Six a.m. central time came awful early the next day in Goddard, KS. It seems the earlier I have to get up, the later I fall asleep. This time my brain was victimized pre-sleep by the work Eric and I had done plotting Heaven to Betsy, the tentatively-titled planned first book in the series starring Emily, the big-haired West Texas friend of Katie in the Katie & Annalise books. The worst part of it was that because I got so little sleep I was too dumb to remember most of the brilliant thoughts I’d had the night before. I scribbled as fast as I could once I’d had coffee, then settled in for a long, long day.
First order of business: seven libraries in KS and OK. We hit Haysville and Wellington KS as well as Moore, Guthrie, Purcell, and Ardmore OK, all before lunch.
Actually, we tried to eat starting in Purcell but their barbecue place was closed, and we had the barbecue bug. Luckily we found some in Ardmore (Budro’s Rib–sooooo good), but it meant canceling our last library in Marietta. We felt bad about that for nearly 10 nanoseconds, then not.
Last fall we mailed books to nearly 1000 libraries in Texas, so once we hit the red, red Red River and the OK/TX border, our work was done, other than driving friendly and waving back to people who were intrigued by our Bookmobile signage.
Here came the suckage, though: after four-weeks together 24/7 and my plan to remain in Dallas with Eric, returning as a a duo to Houston late, late Friday, things had changed. I had to go all the way back to Houston on MONDAY night.
Teenagers. Waddya gonna do?
Well, I did miss them, a little, and Layla too, and Petey most of all. So . . . we’re motoring into the DFW-area as I type this, to pick up hundreds and hundreds of Preventing Workplace Harassment books for me to give away at some of the Human Resources conferences I am speaking at this fall. I’ll drop Eric at his hotel, wait for traffic to die off, and drive away, without him.
NO! I’m not known for emotionality, but I suspect I’m going to shed a few tears.
Tomorrow I will get all of SkipJack Publishing’s ebooks submitted to Overdrive, the library ebook distribution system, as we got news that we were approved as a publisher. This is fantastic and we’re super excited. Wednesday I will do the final formatting of Tides of Possibility, the scifi anthology that SkipJack is publishing in partnership with the Houston Writers Guild. Then . . . it’s time to finish the outlines for Heaven to Betsy, Earth to Emily, and Hell to Pay, the trilogy featuring Emily that I mentioned above. I’m sending Going for Kona out to my beta readers in August, when I’ll be writing Heaven to Betsy. It’s exciting times for me, diving into this new series, and releasing a non-Katie (although she appears in it several times) romantic mystery in October.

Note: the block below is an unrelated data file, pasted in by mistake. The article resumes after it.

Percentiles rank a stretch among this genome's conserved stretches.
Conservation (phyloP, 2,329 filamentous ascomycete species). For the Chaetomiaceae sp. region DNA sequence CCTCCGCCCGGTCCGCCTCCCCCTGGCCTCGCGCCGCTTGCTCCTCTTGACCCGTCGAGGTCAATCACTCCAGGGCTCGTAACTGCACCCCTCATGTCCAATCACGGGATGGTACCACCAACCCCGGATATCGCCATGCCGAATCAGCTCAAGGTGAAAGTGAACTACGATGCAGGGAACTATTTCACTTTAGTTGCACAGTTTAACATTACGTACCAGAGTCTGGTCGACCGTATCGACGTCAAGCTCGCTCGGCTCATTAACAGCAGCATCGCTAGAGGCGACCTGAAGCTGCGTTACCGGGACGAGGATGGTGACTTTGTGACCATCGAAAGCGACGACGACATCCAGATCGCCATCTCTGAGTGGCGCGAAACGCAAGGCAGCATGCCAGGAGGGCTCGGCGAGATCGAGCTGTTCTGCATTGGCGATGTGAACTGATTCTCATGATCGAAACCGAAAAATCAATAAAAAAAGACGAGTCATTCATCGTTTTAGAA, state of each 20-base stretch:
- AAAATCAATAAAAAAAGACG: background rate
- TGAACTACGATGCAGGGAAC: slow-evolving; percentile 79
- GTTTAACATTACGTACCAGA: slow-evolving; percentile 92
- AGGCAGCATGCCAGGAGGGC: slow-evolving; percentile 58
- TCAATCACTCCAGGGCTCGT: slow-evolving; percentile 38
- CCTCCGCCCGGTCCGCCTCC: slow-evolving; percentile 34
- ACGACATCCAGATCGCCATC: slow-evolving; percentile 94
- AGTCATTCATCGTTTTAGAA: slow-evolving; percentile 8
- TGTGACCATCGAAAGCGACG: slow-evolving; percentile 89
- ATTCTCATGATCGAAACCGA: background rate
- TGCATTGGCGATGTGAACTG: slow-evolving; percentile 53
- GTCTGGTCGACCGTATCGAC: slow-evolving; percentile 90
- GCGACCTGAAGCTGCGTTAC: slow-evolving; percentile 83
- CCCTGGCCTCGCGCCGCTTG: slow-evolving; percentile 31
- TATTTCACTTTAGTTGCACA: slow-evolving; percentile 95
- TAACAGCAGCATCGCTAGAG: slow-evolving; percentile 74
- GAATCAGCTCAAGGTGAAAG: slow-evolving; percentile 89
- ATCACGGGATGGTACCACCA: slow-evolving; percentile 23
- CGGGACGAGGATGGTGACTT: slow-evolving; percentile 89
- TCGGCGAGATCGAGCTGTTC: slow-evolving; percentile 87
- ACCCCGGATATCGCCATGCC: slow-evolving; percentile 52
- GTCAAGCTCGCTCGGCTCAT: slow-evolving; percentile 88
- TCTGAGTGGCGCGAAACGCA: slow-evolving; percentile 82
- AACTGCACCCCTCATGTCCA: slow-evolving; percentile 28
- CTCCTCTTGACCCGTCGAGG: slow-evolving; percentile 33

Meanwhile, I have this tour to reflect on, and all that has happened since I went on the road last year. Here’s what two summers looks like:
- 60-cities-in-60 days: In the summer of 2013, we drove 17,000-miles across 37-states in 68-days to 60-cities in which we had 60-book signings, 30-interviews, and a handful of speaking engagements as well. We focused on chain stores, and, over the summer, we sold 3000-books. Leaving Annalise and What Kind of Loser Indie Publishes, and How Can I Be One, Too? came out by summer’s end. It was exhausting and very difficult to recover.
- In August I took over the Houston Writers Guild as President. Saving Grace went to #7 on Nook and #34 on Kindle in November of 2013. In February of 2014, Finding Harmony came out, Leaving Annalise hit #134 on Kindle, and the Houston Press named me to Houston’s Top 100 Creatives of 2014. By April, Finding Harmony had been dubbed a Quarter-finalist in the Amazon Breakthrough Novel Award, and the Houston Press honored me as one of Houston’s Top 10 Authors of 2014.
- Redneck Writer Road Trip: In the summer of 2014, we drove 7000-miles over 18-states to 14-cities/towns in 28-days for 14-events, focusing on on the Northwest and going where my readers are: libraries, indie book stores, coffee shops, bakeries, and even RV parks. While we were on the road, Saving Grace went “perma-free” and in one month 200,000 free copies were downloaded. Meanwhile, my respectable sales of my full-price books went from less than 50 a day to over 300 per day in the next four weeks, with some days nearer to 600; we sold 9000 books in four-weeks. Both Leaving Annalise and Finding Harmony moved into the top 1000 on Kindle, COMPLETELY UNPROMOTED, and stayed there. Saving Grace went from 200-reviews to 400+, and kept its 4.5-star rating; Leaving Annalise went to over 100, with a 4.7-star rating, and Finding Harmony went to over 80 with a crazy-high 4.9-star rating. My only regret during this heady time was that I didn’t already have my next series of novels out, although Going for Kona was available for pre-order and even had its own fully-funded Kickstarter campaign. The Redneck Writer Road Trip was a blast, and I came back bouncing up and down on my tippy toes, ready to write.
- So what will the next nine months bring? The release of Going for Kona, and the writing of my next series, which I hope to launch before Thanksgiving holidays next year.
That’s all I’ve got.